Wednesday, March 30, 2016

Minus Fifty

The wind is howling, it is -54º Celsius....and 25 seemingly crazy photographers are standing outside, huddled up, shivering and facing severe frostbite. In front of them cameras that are certainly not built for these conditions and hence suffer from the electrical equivalent of frost bite. Not much talking is going on, as talking creates condensation and everybody is focused on three yellowish, furry blobs in the bushes ahead anyway.
All of a sudden extreme clicking noises interrupt the collective moaning and excited Ahs and Ohs buzz in the air. An occasional swearing can also be heard, as batteries die of cold in just the wrong moment.
What happened? Three polar bears, a mom with two cubs, just woke up from their afternoon snooze in Wapusk National Park.

At the beginning of March I spent 10 days at Wat'chee lodge, close to the Wapusk National Park, and one of the very few places on earth where one can observe female polar bears with their 2 - 3 months old cubs. They just emerged from the dens where the cubs were born in and after a few days of transitioning into a life outside the den, they will be off to the frozen Hudson Bay to hunt.
These few days are the only time window where the bears can be detected and photographed.

On my first day out and about it was extremely cold and windy, but we also were extremely lucky as our trackers found the bears despite the strong winds.

We only had a few hours with the young family and it was photographically a bit challenging, not only because of the weather, the three were a bit hidden in the bushes and mom was wearing one of the research collars. But nevertheless, seeing the bears, no matter the circumstances, is always an absolute amazing experience. As they went off into the distance we finally could thaw....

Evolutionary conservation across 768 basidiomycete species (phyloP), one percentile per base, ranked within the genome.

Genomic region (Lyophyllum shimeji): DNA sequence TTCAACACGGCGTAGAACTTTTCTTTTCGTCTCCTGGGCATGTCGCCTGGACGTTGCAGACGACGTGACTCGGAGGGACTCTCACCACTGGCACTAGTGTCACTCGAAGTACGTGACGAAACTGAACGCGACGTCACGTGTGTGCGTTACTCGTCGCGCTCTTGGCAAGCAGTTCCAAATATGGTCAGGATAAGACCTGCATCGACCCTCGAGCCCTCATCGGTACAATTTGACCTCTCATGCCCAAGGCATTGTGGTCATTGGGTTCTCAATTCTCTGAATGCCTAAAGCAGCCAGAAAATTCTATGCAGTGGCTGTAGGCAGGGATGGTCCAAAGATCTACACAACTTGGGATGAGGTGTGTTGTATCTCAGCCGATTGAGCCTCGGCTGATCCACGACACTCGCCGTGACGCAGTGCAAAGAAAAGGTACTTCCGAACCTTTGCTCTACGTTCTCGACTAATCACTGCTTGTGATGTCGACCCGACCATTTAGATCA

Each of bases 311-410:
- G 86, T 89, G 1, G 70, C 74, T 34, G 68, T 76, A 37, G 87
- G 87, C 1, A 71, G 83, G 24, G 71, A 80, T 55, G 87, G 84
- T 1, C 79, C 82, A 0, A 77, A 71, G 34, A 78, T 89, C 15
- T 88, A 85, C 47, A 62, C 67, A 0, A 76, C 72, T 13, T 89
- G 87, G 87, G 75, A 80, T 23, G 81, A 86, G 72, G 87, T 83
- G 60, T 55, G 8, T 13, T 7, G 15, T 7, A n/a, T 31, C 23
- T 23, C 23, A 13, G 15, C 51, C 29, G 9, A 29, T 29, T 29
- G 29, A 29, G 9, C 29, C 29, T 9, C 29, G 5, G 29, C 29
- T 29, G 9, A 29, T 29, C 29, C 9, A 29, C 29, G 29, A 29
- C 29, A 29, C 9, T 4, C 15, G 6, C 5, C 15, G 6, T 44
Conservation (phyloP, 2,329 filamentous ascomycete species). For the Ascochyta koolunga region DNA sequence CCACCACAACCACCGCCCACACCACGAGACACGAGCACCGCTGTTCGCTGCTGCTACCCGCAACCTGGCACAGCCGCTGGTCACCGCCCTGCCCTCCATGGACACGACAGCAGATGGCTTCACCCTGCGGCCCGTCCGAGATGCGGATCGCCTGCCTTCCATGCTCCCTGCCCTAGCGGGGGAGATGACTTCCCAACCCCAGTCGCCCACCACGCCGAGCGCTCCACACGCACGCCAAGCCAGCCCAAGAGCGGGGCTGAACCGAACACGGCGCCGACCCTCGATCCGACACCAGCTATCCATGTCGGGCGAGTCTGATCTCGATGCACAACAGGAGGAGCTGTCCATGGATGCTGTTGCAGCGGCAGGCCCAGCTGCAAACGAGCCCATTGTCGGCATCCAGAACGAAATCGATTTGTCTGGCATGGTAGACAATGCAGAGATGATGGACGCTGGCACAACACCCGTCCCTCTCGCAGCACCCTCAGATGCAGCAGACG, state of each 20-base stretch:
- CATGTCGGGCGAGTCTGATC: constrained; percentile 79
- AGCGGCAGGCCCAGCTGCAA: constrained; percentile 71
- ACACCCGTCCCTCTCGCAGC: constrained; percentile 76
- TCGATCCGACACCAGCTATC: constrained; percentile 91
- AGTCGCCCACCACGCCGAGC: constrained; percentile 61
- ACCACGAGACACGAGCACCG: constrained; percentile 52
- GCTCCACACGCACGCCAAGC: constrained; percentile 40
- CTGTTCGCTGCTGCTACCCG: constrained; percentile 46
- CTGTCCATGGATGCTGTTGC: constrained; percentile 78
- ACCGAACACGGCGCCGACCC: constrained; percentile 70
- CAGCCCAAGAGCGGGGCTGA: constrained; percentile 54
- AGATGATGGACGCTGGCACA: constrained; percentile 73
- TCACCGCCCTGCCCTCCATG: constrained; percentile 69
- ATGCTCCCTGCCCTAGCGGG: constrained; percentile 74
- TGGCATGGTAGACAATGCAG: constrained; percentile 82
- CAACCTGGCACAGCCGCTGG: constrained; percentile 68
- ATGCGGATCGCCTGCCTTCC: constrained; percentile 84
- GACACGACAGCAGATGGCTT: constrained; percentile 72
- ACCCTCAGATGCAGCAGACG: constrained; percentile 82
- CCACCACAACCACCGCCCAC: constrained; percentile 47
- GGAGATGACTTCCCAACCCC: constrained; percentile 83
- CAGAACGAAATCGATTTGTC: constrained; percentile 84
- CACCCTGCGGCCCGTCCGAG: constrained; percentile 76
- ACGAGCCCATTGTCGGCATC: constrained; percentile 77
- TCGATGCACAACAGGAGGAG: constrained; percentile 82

How cold is -54º Celsius? Too you can see below, even my eye lashes had icicles on them. From time to time I had to go into one of the nearby trucks since the eye lashes kept freezing together which made seeing just a tad difficult. I was not the only one struggling, read what a fellow photographer, Tin Man Lee, has to say about: How cold is -50?

The following days the weather calmed down a bit, winds were still strong, but nothing compared to the first day.
To give you a feeling of the omnipresent tundra winds I made this short video clip:

 Make sure you watch the video clips in the HD setting! (click on the little wheel at the right bottom and check mark HD)

A normal day at the lodge would start around 7 am with a hearty breakfast. After checking and getting our equipment ready we would start dressing in layers, and more layers and even more layers until 25 moon walkers could be seen trying to awkwardly climbing into the trucks that would drive us out to Wapusk National Park.

Wapusk is the Cree word for "white bear", a fitting name considering that it shelters one of the largest known maternity denning areas for polar bears.
A lot of research was and is done here on polar bears, hence the bear with the collar. The image below shows an early research joke!